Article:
The U.S. Bureau of Reclamation recently warned water contractors all the way from Red River, north of Taos, to Belen, south of Albuquerque, that for the first time ever there may be a shortage of water due to drought. Over a dozen contractors use water from the San Juan-Chama Project for drinking and irrigation.
KUNM Call In Show Thu. 1/9 8a: What are the news stories you're most interested in hearing about this year? Are there issues you're watching? We'll hear from New Mexico journalists about what they will be covering this year.
We'd like to hear from you! Email email@example.com, post your comments online, or call in live during the show.
New statistics released by the American Cancer Society show that nationally there's been a 20 percent decrease in risk of death from all cancers. For breast and colon cancer, that rate of decline is closer to 35 percent. However, in the Southwest, there's a slightly different picture.
Gov. Susana Martinez is proposing a 3 percent spending increase on education and state government programs next year, but no across-the-board pay raise for public employees.
The Republican governor on Monday released the administration's budget recommendations for the upcoming legislative session. Martinez called for spending nearly $6.1 billion in the fiscal year starting in July, an increase of almost $179 million.
The Archdiocese of Santa Fe of the Roman Catholic Church has incorporated dozens of its parishes as nonprofits, a move that an attorney who has represented victims of clerical sexual abuse says could be an attempt to protect church assets.
Attorney James Stang of Los Angeles says incorporating parishes as separate entities allows them to argue they have no responsibility for abuses at other parishes.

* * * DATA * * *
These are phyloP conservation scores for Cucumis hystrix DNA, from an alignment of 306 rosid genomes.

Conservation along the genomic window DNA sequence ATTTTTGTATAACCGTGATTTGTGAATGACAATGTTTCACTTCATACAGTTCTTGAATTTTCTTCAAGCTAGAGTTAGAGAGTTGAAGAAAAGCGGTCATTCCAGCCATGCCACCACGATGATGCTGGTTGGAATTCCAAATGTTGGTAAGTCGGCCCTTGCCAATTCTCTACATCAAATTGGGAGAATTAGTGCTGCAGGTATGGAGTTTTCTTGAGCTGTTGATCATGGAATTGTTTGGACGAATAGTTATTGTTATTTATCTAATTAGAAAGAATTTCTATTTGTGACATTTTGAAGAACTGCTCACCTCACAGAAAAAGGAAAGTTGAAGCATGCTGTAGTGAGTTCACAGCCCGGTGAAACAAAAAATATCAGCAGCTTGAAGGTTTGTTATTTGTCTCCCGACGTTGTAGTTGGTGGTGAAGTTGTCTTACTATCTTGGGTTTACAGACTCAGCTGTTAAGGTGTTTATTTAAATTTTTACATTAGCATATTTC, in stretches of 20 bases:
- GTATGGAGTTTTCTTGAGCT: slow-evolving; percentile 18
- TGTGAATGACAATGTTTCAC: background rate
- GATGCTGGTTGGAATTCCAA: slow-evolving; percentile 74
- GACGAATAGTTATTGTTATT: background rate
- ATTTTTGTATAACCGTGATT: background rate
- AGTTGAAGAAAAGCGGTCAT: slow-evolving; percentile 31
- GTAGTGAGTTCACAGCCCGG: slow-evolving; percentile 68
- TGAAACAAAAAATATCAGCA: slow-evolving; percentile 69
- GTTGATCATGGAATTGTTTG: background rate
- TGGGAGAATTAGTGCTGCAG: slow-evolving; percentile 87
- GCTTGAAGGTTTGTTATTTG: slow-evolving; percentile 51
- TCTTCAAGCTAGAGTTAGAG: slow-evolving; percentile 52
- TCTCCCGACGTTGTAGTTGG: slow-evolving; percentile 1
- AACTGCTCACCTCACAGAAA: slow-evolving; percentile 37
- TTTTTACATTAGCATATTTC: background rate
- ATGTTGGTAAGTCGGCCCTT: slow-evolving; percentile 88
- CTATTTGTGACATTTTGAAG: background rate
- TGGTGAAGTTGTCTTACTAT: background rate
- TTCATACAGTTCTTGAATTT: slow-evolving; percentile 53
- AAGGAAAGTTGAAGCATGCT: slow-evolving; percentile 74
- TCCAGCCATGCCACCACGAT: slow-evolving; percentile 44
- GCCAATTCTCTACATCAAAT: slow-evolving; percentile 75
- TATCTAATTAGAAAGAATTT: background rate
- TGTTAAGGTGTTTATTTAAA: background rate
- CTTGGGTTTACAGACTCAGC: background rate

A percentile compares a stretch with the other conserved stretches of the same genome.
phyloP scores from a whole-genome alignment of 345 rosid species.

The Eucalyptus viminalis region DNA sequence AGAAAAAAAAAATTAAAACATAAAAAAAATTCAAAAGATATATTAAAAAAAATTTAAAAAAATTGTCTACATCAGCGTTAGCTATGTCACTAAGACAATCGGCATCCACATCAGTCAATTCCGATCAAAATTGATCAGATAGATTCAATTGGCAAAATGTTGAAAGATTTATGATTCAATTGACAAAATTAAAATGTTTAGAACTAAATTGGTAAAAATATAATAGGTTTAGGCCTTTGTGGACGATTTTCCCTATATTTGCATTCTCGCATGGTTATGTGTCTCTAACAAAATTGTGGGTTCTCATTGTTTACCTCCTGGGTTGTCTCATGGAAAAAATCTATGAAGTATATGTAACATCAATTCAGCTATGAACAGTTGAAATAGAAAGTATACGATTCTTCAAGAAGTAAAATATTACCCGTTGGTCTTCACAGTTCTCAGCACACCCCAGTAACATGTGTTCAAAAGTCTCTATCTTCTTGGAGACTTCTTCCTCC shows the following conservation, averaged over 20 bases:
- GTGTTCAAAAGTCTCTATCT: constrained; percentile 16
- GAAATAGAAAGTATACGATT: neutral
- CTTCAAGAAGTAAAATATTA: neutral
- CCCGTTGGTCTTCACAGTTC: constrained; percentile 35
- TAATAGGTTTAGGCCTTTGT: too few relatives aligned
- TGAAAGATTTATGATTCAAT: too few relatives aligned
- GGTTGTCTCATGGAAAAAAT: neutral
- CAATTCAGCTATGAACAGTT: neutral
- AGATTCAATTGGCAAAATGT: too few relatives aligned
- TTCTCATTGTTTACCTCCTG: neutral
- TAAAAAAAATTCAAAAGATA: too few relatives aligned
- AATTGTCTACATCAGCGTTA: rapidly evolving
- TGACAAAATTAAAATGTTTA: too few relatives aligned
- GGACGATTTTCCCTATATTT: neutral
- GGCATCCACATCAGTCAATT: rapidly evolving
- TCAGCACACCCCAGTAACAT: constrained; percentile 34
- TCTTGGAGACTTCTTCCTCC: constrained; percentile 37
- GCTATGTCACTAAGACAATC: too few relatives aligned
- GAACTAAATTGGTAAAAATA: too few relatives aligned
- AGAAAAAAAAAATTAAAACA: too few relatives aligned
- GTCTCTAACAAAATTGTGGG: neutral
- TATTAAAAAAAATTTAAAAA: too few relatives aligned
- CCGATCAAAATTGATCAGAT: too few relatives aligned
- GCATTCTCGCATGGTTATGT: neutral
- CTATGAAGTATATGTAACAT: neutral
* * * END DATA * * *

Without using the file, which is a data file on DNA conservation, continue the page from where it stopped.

The U.S. Department of Justice is set to hold an invite-only meeting with community activists over its pending investigation into the Albuquerque Police Department.
Federal authorities have scheduled the closed-door gathering Tuesday in Albuquerque after the number of shootings by officers jumped at the end of 2013.
Advocates say federal officials are expected to give an update on the year-long investigation amid allegations of high-profile abuse cases. The Justice Department launched the probe at the end of 2012.
Governor Susana Martinez To Release Budget Proposals -The Associated Press
Gov. Susana Martinez is gearing up for the Legislature by preparing to unveil her budget proposals to lawmakers.
The Republican governor is scheduled to release her budget recommendations Monday afternoon. The Legislature convenes Jan. 21 for a 30-day session that's limited mostly to budget, tax and other issues placed on the agenda by the governor.
New Mexico National Refuge To Expand - The Associated Press
The Valle de Oro National Wildlife Refuge on Albuquerque's southern edge is growing thanks to the purchase of 57 acres.
The $1.1 million purchase was announced this week by Bernalillo County Commissioner Art de la Cruz and state Sen. Michael Padilla. They also say development of a master plan for the refuge and visitors' center is underway.